Grace's Guide

British Industrial History

Grace's Guide is the leading source of historical information on industry and manufacturing in Britain. This web publication contains 142,970 pages of information and 229,026 images on early companies, their products and the people who designed and built them.

Thomas Gray (1832-1890)

From Graces Guide

Jump to: navigation, search

1866 of H.M.C.S. Presented a paper on Legislation in regard to the construction and equipment of steamships to the Royal Society of Arts which was reprinted in The Engineer.


Obituary[1]

WE regret that the death is announced of Mr. Thomas Gray, C. B., of the Board of Trade, on Saturday, at Rokesley House, Stockwell, at the age of fifty-eight. Sir Thomas Farrer has sent to the Times the following appreciative notice of the career of his old colleague:

"By the death of Mr. Thomas Gray, of the Board of Trade, the public have lost an excellent servant and his colleagues an old and valued friend. The many presidents whom he has served - the Duke of Richmond, Lord Norton, the Speaker, Mr. Stanhope, Mr. Shaw-Lefevre, Mr. Chamberlain, and Mr. Mundella - would, I am sure, bear willing testimony to his merits. He was one of those men whose energy would have made a mark in any sphere of life, and who, if engaged in business, would probably have amassed a large fortune. He was the son of a poor man who gave his son something better than wealth - a strong character and a sound, practical education. He came into the Board of Trade about the year 1851 as a boy clerk at 15s. a week, was attached to the Marine Department, and won his spurs by making himself master of the business of surveying steamships, a branch of work to which he always remained much attached. There was something of genius in his rapid comprehension of mechanical problems, and his knowledge of ships and their machinery was as accurate and extensive as that of a shipbuilder or marine engineer. Few persons have such capacity as he had for making the technicalities of these subjects intelligible. The Duke of Richmond, when he came to the Board of Trade as President, used to say that after an hour with Mr. Gray he felt that he had been all the time in the inside of a ship. But he was not a mere specialist. In all subjects connected with the mercant1le marine and with the welfare of seamen, in the abolition of crimping, in the improvement of officers, in wreck inquiries, in the commercial code of signals, in all the legislation and administration arising of Mr. Plimsoll's move, he took a leading, helpful, and useful part. The rules of the road at sea he made almost his own, and his rhymes on that subject are as well-known among seafaring men as 'Rule Britannia,' and have been translated into all languages. Like all energetic men, he was fond of power, and sometimes overshot the mark; but he was always public spirited, loyal, and invaluable to those who trusted him. He was insatiable of work, and drew too largely on his powers. His holidays were work in another form - rough voyages, exposed to hardships in search of practical information to be used in his official duties. His place brought him into inevitable contact - not infrequently collision - with shipowners, sailors, and engineers. But I believe there are few among them who will not now join with me in recognising his devotion to the public service, his energy, and his very peculiar and unusual knowledge of the subjects with which he had to deal."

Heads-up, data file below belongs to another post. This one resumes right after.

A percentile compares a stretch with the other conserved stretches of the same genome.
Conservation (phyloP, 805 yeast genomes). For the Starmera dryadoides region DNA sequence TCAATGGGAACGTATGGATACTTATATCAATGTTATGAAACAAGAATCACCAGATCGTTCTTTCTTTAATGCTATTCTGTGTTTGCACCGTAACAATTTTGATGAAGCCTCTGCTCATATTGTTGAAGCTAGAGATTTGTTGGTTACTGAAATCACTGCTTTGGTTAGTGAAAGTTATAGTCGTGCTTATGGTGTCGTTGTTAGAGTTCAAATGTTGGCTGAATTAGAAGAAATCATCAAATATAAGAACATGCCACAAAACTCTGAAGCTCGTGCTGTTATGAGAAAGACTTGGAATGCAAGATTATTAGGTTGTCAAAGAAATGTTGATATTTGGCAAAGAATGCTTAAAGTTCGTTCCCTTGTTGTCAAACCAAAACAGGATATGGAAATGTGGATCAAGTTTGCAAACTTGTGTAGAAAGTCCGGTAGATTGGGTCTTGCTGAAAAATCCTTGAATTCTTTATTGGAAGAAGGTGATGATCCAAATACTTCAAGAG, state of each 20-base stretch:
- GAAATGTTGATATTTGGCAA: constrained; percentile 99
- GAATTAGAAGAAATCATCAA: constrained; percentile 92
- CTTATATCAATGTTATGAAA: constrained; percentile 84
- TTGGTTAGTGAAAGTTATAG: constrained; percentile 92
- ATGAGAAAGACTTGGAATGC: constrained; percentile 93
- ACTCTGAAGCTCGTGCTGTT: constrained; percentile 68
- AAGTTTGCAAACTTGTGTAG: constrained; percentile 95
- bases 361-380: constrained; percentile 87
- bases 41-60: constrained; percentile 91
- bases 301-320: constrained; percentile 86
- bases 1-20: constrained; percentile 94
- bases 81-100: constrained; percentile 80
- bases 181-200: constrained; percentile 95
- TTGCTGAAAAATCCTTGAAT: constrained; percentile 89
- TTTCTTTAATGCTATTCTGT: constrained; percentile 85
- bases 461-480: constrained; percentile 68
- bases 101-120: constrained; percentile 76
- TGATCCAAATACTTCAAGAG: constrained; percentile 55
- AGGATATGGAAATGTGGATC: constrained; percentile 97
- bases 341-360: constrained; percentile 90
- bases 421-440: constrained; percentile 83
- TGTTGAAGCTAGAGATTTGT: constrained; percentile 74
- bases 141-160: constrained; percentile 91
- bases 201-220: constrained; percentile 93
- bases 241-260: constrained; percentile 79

• A Memorial Trust was subsequently named after him, initially managed by the Royal Society of Arts and subsequently by the Marine Society. Its objectives were "the advancement of the science of navigation and the scientific and educational interests of the British Mercantile Marine."


See Also

Loading...

Sources of Information